Jaded Jagger jumps on Britney's cloud

He is 58 and looking forward to a free bus pass after 40 hectic years touring the world with the Rolling Stones. She is 19 and has taken a new generation of fans by storm with hits such as Baby One More Time and her current, breathless offering Slave4U.

Now Mick Jagger has been told he must emulate Britney Spears if his new album, out next week, is to be a hit.

Despite selling millions of records and amassing a personal fortune of more than £150-million, Jagger has been told by executives at Virgin Records that he must convince the key “Generation Y” market that “he is not your father’s rock star”. Convince them, in fact, that he is cool.

Jagger is now being rebranded for the release of Goddess in the Doorway, his first solo album since 1993. Music industry analysts say Virgin has decided that harnessing the Internet — as Spears did — is the only way to reach the top record-buying age group, the holy grail of Generation Y, aged 18 to 24.

“It beggars belief that today’s young people might not have heard of Mick Jagger, because he is such a huge personality,” said Mike Smith of EMI. “But the Internet is now an enormous promotional tool for any artist. It has been crucial for two years and it works well because it is completely international.”

The Stones still sell out giant stadium shows — they plan to tour again next year — but recent records sell only a fraction of earlier releases and Jagger is largely untested with young music buyers.

The Web has proved a successful marketing device for new bands such as Limp Bizkit and Gorrillaz, and has also worked for established acts such as Depeche Mode and U2. While claiming to decry Web piracy, record companies have been known to slip out tracks online as a form of Internet “fly-posting”.

“The Web can serve to draw people in and help those who want to find out more about Jagger,” said Smith.

A new website, mickjagger.com, has been dressed up to resemble a teenage site. There are music videos, chat rooms and handy biographical details (“Over the years, Mick Jagger has been many things ... rock superstar, sex symbol, cultural revolutionary, musical poet, tabloid subject and all-around pop culture provocateur”), titbits of personal interests (his favourite websites are devoted to cricket, Bhutan and the Bodleian Library) and, of course, Jagger himself in a black shirt, unbuttoned to the waist.

Though Bhutan or the Bodleian will be lost on younger music buyers, Virgin is confident Jagger is ready for MTV’s music show Total Request Live.

“You can’t go out and tell 14-year-old record buyers, ‘Mick’s got a brand-new record and you have to have it,’” said Virgin’s Ty Braswell. “You can’t pander to them or overhype, because that has the opposite effect. So you start out with the faith that the music is timeless and suitable for any age and find new ways of presenting it.”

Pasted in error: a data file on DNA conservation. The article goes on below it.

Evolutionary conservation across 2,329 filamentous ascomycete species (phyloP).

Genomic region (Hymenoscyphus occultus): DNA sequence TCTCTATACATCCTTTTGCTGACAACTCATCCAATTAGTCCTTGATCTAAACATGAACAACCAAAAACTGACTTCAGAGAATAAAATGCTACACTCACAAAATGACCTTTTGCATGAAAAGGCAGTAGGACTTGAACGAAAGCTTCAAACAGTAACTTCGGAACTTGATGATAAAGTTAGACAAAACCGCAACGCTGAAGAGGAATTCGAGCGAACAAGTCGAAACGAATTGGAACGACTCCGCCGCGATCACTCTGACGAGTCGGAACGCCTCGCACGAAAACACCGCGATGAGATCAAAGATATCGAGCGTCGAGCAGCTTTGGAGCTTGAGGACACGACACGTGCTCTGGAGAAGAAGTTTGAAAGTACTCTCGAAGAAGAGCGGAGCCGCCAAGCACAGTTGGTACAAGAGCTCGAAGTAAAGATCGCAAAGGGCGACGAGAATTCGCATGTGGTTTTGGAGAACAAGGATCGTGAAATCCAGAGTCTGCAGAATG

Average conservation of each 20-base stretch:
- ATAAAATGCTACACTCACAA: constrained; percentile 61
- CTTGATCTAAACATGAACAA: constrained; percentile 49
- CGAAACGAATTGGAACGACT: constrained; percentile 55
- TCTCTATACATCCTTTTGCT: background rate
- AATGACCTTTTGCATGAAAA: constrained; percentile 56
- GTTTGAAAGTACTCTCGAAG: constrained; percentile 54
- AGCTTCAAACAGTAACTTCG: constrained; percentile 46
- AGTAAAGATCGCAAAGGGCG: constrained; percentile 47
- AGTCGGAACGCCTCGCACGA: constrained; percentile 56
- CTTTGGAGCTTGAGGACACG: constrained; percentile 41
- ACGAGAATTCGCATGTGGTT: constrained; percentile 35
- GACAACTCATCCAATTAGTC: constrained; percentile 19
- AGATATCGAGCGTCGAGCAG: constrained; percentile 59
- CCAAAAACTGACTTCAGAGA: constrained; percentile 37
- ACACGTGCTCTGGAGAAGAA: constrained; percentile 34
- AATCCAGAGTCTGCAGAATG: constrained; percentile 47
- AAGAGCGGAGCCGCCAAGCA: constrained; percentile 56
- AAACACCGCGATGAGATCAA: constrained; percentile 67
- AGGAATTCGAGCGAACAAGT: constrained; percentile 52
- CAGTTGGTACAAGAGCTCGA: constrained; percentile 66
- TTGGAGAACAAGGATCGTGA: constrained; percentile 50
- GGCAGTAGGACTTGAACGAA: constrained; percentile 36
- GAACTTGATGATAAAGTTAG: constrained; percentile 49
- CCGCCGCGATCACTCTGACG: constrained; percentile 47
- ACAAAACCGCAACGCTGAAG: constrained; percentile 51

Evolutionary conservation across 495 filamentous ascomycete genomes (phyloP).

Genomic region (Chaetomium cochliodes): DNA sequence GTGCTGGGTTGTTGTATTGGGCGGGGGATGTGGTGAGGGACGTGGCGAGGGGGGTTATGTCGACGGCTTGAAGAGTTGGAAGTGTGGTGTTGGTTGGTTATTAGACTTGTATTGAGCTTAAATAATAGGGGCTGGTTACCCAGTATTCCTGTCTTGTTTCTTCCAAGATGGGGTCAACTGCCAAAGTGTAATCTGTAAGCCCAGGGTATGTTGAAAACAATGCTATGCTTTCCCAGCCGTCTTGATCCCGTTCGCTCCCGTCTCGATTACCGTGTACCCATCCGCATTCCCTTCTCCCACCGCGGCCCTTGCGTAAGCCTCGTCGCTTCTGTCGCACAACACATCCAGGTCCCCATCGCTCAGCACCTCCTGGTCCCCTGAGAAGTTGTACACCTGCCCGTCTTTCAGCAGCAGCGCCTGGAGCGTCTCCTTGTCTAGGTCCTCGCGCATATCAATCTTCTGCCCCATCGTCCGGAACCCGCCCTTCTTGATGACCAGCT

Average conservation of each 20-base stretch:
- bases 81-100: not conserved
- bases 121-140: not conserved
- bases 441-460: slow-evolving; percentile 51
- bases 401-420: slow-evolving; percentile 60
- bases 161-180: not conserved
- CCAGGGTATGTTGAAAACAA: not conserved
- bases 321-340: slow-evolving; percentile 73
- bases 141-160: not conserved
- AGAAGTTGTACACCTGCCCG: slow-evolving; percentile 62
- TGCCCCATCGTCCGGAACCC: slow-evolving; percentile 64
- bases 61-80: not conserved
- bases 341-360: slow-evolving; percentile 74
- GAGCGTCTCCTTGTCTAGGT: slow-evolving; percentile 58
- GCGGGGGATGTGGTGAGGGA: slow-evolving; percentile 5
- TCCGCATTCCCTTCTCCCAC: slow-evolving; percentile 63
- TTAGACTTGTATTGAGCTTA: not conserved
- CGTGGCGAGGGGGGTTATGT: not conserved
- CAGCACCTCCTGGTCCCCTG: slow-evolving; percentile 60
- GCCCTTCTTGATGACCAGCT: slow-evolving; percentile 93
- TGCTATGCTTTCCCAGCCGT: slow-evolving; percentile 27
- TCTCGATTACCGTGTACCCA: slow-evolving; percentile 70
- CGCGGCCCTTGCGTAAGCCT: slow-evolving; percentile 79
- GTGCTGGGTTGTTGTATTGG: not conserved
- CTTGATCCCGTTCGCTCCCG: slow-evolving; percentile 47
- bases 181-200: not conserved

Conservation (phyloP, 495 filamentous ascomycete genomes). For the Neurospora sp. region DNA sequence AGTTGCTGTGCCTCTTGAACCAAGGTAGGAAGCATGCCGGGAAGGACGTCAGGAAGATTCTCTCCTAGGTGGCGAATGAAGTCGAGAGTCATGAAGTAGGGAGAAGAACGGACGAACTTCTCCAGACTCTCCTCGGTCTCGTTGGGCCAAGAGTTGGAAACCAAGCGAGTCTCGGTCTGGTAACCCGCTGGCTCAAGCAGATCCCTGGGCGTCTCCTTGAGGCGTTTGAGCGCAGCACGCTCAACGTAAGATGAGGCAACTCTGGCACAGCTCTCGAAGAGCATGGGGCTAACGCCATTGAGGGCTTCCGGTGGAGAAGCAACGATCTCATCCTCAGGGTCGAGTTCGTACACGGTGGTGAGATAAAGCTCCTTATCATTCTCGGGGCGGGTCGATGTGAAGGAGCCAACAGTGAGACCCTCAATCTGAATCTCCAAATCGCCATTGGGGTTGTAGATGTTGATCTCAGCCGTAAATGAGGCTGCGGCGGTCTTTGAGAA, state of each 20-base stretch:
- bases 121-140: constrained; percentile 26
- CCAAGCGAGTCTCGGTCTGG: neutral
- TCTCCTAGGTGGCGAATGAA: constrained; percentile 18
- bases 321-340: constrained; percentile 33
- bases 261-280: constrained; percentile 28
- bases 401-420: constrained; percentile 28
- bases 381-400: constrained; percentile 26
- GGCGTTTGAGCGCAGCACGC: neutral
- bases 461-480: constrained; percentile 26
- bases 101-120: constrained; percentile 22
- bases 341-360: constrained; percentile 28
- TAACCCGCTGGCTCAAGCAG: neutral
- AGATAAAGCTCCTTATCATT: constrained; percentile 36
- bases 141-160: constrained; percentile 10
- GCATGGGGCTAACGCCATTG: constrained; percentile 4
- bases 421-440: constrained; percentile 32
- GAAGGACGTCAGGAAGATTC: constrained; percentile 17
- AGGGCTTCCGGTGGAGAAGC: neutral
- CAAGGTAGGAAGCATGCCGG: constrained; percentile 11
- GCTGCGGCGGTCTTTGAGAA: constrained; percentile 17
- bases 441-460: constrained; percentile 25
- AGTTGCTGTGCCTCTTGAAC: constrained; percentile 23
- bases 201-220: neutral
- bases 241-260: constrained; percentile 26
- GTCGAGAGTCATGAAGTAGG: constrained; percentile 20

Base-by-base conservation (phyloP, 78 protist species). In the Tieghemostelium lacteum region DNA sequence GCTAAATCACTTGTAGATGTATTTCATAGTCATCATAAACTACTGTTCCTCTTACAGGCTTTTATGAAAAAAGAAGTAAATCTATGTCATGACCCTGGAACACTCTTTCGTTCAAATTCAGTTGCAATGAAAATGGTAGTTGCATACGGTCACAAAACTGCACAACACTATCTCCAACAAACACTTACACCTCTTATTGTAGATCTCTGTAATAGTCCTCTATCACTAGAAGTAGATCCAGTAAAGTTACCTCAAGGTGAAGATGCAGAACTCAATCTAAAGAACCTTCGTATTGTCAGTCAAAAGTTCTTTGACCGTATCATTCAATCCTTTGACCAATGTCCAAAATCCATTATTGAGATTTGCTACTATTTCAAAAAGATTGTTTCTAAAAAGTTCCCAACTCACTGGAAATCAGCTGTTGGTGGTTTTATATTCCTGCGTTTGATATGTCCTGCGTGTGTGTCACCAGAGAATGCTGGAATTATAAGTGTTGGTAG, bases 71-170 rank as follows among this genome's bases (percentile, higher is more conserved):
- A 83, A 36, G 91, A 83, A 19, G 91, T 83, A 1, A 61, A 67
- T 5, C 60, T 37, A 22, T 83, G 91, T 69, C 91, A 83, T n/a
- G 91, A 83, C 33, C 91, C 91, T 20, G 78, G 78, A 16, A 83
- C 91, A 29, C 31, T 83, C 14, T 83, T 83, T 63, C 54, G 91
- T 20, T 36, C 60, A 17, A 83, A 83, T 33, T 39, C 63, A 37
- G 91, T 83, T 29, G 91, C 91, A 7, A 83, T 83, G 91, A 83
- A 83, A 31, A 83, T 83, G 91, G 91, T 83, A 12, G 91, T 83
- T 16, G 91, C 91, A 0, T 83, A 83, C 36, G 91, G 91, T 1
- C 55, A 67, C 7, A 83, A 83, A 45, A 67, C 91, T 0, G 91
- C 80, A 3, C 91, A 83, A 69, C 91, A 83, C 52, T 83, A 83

“Mick Jagger is a brand and, like anything else, you can take the brand to new places,” said Cynthia Cohen of the consulting firm Strategic Mindshare that helped engineer the Jagger campaign.

But many in the industry are sceptical that the singer can find new teenage fans. “I see no wisdom in Virgin’s Internet strategy of trying to interest Britney Spears fans,” said Craig Marks, music editor of the United States magazine Blender. “It seems impossible, if not ridiculous.”

The first problem, Marks said, would be to convince Spears fans that Jagger wrote Satisfaction, a song she covered on her last record. “He’d have to cover Britney Spears’s cover.”

Still, Jagger’s album features collaborations with Lenny Kravitz, Bono and Wyclef Jean, as well as contributions from Pete Townshend. Rolling Stone gave it the magazine’s maximum five-star review. Adding to his cool new image is the claim that Jagger is a techie who loves using computers.

In 1995 Microsoft used the hit Start Me Up to launch its Windows series. Bernard Doherty, the Rolling Stones’ publicist, said: “Mick logs on all the time when he is bored on tour. He spent two years on the road writing these songs and decided to record them in Paris, but we all know these days that even he can’t just send a single to the radio and hope they play it.”

But Marks is unconvinced. “They can put the music in a commercial, like Sting did with Jaguar, and put the song on public radio. But to think you can go online and hoodwink

14-year-old Melissa into buying the Jagger record is just a waste of everyone’s time and money.”

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